Male Nursing School Students

Historically the nursing field was designed for women: young female nurses were trained in hospital nursing programs to support physicians and provide bedside care to patients. This type of care, after all, was in the very nature of women to provide, right?

Unraveling a Pink Collar Industry

Thankfully the field of nursing has shed its women-only chains that kept it subjugated to other healthcare fields for decades. Now the field is wide open and buzzing with increasing numbers of men. But issues in the field remain.

Despite the fact that the number of men in nursing remains tiny, according to some sources men have served in nursing capacities for centuries, especially caring for the sick and wounded in war zones. But the most press is given to women as nurses from the Civil War forward. The original schools of nursing were opened specifically to young women, instructors/educators were women, and in an increasingly industrialized world this field seemed tailor-made for females.

Unfortunately movers and shakers in the field have reason to break down these industry barriers.

Advantages to Men Entering Nursing

The job factors that work to attract men to Nursing include:

  • Diverse patient care environments that may appeal to men include Emergency or Trauma nursing, flight nursing, anesthesia nursing—all are environments in which you might find a nearly equal number of male nurses working.
  • Career stability appeals to many men as much as it does to women. Particularly for career changers the field provides consistency and stability even as workers age. In many professions both men and women can be ousted as they age—even though this type of “ageism” is illegal. But you hear of few nurses being edged out of the profession. In fact the field allows you to continue working nearly as long as you’re able and fit to provide care. AND in many instances you have appealing retirement benefits when you’re ready to take advantage.
  • Particularly attractive to many men is the career solidity regardless of economic downturn. Also appealing are the common sign-on bonuses offered to new nurses.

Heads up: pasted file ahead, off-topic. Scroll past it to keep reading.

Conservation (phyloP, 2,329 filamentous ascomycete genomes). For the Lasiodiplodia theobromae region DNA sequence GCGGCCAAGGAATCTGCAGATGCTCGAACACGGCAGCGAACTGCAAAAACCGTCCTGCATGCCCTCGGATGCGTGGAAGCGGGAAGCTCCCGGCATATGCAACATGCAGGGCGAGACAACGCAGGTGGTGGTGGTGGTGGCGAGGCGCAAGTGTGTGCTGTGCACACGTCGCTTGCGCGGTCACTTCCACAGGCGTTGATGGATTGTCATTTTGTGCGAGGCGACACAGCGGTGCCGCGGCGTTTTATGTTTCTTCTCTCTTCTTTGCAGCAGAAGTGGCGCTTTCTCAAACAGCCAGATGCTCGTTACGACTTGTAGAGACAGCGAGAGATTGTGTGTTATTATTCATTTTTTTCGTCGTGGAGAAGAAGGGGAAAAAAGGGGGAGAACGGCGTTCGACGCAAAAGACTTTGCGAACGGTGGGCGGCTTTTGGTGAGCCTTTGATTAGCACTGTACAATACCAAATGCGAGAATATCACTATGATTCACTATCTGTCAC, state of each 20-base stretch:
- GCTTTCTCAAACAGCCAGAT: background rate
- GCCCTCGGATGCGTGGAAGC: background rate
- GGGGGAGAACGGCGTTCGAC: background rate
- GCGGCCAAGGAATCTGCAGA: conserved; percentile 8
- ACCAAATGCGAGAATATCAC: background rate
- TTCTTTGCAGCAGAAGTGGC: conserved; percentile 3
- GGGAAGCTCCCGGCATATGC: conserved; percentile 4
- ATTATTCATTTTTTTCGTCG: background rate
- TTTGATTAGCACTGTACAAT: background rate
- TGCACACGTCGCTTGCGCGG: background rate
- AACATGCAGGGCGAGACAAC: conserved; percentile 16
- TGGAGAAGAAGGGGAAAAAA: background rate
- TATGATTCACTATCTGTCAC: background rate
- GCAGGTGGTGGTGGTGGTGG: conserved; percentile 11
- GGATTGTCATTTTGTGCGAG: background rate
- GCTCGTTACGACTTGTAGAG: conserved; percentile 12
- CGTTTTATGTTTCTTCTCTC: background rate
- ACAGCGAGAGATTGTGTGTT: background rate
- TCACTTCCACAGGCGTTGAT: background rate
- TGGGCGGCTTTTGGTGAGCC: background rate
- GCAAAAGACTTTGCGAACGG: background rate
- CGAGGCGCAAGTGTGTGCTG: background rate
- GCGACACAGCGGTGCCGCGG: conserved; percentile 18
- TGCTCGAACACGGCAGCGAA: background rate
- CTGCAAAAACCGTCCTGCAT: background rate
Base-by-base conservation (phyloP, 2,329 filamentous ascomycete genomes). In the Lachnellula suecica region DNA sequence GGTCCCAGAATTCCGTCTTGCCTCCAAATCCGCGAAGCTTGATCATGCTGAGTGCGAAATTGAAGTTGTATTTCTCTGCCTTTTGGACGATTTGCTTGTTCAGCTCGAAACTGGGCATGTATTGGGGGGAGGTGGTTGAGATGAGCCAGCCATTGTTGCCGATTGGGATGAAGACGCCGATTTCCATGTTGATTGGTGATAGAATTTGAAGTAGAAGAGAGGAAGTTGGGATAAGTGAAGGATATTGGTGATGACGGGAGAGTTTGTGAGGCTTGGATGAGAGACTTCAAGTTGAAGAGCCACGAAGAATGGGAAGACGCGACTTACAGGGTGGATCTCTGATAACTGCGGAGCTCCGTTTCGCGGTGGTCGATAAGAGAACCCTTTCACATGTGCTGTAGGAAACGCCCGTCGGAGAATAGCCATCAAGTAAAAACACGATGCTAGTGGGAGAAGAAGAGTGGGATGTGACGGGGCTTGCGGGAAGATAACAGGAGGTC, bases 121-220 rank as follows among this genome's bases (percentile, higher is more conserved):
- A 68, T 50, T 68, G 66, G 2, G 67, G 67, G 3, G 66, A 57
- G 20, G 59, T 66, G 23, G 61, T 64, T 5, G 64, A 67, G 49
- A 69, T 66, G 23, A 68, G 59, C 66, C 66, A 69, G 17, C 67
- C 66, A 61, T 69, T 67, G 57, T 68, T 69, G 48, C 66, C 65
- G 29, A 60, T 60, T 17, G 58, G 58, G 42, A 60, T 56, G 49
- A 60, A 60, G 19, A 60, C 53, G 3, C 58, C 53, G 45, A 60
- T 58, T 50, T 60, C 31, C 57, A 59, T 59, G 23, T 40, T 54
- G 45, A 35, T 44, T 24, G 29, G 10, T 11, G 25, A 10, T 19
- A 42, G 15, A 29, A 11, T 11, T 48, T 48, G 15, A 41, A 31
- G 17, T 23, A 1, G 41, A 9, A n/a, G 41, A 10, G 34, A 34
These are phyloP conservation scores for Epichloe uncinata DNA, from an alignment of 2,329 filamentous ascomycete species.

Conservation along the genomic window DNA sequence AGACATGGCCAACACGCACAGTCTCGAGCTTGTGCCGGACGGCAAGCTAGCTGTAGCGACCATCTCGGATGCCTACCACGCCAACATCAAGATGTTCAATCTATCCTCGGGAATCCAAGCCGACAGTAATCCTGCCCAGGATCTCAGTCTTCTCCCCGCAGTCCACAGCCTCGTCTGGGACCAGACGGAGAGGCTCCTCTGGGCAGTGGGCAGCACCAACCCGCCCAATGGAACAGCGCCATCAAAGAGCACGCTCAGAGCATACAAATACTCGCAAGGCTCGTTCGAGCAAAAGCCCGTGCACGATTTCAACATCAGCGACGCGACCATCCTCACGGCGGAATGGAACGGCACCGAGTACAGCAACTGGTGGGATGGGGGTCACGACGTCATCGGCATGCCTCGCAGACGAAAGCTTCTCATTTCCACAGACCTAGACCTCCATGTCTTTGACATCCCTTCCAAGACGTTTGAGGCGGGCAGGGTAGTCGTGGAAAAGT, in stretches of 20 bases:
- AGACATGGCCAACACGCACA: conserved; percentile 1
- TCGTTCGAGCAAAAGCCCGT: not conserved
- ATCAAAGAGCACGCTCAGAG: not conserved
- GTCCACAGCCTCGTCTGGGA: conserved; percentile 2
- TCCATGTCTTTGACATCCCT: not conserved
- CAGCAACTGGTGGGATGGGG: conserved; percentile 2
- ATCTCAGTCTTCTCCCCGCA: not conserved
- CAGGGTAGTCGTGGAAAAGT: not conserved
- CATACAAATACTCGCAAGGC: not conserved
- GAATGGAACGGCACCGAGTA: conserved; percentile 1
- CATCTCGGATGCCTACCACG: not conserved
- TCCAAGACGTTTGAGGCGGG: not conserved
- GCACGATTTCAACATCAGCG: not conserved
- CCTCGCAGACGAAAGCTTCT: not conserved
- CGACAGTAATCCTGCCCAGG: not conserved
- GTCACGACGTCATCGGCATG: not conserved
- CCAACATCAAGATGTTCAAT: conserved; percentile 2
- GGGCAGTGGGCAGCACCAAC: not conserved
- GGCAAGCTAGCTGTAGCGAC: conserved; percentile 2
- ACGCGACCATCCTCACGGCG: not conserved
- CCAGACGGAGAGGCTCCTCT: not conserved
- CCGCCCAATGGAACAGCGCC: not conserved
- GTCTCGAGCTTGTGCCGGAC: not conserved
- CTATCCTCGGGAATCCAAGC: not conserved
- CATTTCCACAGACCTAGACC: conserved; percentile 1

Pink Collar Factor

One of the biggest controversies in nursing is that it remains largely a “pink-collar” job. That is the field is dominated by women and in combination with that is bundled with a few disadvantages that have plagued women in the workplace for decades:

  • The salary for nurses continues to lag behind what many believe is more applicable for job demands and the responsibility. Historically the salary has been low because the field is comprised of women, versus men who generally demand higher incomes.
  • Still a stigma is associated with men in nursing. Since it’s considered by popular public opinion to be a “woman’s job,” nursing remains unappealing for many men regardless of career and salary flexibility.

Advertising and Marketing for Men

The notion that nursing is for women requires some heavy advertising and marketing to unravel. This is a preconception lodged in many people’s minds, albeit outdated and plain wrong. Some of the more significant ways in which the public perception is being unraveled is via images in advertising and marketing. Nearly all advertising images created for prospective nurses now include both female and male models in the mix, this includes the marketing materials produced for schools of nursing. Over time images can have significant impact on the collective psyche.

One particular nursing association, the American Assembly of Men in Nursing, provides support for male nurses through collaboration, annual conferences, scholarships, and coverage of nursing issues as they pertain to men studying and working in the field.

Hospitals and schools of nursing continue to urge men to become involved in the field of nursing. As more men make the move to nursing, many more will surely follow.

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